Regarding the relationship of scientific vocations with scientific education (S8), those students in CSE showed higher agreement than those in HS. This could be a consequence of the fact that HS students, being closer to the university and to the moment in which they should choose a scientific career (or not), would have previously decided whether to choose these science majors and, with the decision so made, have asked themselves what had influenced their choice, and do not see that their previous scientific education has been relevant in the decision. On the contrary, they are (or feel) more influenced by elements outside the education system, the importance of which has also been highlighted by other works, such as that authored by Michell et al. [8
The perception of the influence of politics on science (S2; the policy of the country affects its scientists because, in addition to financing projects, they establish scientific policy taking into account new applications and directly affecting the type of scientific projects it would carry out) differed under all of the factors studied. It is worth noting that the percentage of agreement was high in boys and in girls (although higher in boys) and, comparing stages, it was higher in HS than in the CSE. The agreement on this item is connected with that of S4 (if private companies controlled scientific research there would be more competitiveness, economic endowment, and greater discoveries), which stated that research would generally be improved if it were carried out by private companies, which also presented higher agreement at the former stage. It could be that high school students perceive their university and working life more closely (as reported by Sánchez et al. [19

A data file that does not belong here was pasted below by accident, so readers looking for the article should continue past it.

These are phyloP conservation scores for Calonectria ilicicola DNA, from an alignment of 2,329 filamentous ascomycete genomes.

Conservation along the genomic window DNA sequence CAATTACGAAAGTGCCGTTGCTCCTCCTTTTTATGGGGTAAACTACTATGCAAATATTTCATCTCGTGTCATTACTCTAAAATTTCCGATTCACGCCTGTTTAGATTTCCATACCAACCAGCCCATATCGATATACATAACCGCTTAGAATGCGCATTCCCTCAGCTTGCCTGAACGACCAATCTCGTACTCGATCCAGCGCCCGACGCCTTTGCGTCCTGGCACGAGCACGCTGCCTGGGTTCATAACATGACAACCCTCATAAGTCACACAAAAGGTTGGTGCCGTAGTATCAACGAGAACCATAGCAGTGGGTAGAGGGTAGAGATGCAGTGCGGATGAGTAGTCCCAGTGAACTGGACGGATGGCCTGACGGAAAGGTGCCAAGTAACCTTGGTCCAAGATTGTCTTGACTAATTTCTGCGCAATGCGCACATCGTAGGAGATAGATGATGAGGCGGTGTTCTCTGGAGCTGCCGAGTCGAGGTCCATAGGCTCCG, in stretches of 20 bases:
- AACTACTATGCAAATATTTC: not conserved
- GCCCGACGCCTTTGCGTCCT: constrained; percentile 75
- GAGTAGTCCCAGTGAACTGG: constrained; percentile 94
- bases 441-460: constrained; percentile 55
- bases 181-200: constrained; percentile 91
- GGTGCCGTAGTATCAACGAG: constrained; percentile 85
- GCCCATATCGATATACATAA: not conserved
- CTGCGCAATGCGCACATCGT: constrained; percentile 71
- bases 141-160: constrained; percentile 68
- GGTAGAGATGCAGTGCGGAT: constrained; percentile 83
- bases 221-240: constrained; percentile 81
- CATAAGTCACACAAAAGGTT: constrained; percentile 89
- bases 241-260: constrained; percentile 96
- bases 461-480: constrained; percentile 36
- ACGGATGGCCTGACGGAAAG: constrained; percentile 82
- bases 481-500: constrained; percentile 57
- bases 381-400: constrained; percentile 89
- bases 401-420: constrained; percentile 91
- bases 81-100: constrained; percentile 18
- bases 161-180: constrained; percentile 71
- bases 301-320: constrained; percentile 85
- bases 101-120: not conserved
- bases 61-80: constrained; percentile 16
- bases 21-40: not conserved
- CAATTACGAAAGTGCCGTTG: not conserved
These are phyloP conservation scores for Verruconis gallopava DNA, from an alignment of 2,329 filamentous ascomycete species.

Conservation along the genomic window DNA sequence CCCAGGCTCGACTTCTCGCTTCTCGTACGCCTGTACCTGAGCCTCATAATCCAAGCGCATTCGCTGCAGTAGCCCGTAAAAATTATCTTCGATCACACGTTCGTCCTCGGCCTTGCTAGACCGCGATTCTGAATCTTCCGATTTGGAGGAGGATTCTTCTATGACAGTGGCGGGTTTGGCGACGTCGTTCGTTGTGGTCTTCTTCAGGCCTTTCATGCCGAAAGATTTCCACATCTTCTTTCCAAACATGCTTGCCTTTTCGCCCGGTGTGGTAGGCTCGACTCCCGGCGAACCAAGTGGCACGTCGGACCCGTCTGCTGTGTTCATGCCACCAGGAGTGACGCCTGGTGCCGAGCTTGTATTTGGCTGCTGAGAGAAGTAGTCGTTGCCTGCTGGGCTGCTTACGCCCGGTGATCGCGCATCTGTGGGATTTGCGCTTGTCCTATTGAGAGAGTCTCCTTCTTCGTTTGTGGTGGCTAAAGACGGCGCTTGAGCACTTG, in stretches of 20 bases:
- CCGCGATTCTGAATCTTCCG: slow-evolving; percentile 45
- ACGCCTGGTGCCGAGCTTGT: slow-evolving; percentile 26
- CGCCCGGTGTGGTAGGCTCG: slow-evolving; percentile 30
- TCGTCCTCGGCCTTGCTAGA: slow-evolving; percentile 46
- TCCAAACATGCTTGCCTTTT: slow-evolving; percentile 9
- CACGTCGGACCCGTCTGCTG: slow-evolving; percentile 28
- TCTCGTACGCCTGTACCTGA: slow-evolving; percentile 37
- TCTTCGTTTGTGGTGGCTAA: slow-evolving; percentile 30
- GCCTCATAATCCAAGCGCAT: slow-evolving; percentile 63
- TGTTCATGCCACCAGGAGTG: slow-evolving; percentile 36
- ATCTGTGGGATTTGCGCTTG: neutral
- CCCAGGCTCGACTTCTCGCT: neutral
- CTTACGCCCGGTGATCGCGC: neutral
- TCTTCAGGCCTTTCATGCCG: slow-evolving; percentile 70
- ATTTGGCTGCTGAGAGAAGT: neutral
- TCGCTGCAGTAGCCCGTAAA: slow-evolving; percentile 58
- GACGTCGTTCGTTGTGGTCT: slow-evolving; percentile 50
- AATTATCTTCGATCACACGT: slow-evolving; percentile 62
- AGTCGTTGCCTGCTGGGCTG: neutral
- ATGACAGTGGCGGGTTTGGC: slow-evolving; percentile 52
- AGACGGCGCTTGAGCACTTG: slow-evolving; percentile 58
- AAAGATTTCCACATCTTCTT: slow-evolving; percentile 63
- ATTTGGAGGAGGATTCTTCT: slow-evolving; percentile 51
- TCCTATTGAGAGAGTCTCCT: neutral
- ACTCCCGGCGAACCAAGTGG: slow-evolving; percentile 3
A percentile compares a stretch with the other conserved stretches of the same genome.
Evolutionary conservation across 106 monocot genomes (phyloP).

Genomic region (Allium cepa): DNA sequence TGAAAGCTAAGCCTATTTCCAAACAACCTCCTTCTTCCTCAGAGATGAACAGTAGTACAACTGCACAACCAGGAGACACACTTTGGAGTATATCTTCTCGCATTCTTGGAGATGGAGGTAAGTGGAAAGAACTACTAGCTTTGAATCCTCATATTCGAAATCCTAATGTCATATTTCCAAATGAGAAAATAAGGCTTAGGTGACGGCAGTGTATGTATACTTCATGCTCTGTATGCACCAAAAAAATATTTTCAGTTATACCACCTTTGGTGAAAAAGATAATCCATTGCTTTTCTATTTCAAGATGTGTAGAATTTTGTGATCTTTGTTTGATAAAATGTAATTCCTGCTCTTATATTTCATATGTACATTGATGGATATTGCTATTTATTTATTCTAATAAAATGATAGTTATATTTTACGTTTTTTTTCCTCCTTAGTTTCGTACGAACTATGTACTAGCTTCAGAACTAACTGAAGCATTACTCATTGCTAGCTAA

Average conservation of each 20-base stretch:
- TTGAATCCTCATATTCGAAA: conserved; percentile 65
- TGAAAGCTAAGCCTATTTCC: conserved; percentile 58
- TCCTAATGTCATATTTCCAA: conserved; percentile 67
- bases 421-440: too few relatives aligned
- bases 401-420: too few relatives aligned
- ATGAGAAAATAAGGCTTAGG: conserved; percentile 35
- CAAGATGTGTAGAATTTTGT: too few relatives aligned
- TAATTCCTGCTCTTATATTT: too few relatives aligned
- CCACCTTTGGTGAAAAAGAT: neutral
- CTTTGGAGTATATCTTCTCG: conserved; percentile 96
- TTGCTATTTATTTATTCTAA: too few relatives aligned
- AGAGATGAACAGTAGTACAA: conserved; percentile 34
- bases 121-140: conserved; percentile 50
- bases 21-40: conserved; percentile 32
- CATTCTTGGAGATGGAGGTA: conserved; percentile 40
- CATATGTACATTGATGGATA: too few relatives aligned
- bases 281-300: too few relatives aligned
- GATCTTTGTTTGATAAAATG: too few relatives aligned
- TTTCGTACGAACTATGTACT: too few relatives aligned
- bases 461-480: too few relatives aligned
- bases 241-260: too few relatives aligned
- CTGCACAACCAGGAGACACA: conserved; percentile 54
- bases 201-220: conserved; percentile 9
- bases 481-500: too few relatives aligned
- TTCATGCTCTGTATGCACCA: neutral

]) and feel that a change in management could improve the current Spanish unemployment situation.
With respect to the scientific profession, the exclusive dedication of the scientist to their profession (S6; scientists need to be deeply involved in their work to succeed and such involvement prevents them from having social and family life) received a low agreement percentage, demonstrating certain differences in sex, stage, and rurality. Among girls, there was a slightly higher percentage of disagreement than among boys. In this regard, a lower agreement percentage was observed in urban schools and HS stage, where contact with the scientific profession is, perhaps, more likely and standardized. These results also evidence the gap between the perception that many students have of the scientific profession and what it really is, as was the case among the participants in the study of McPherson et al. [32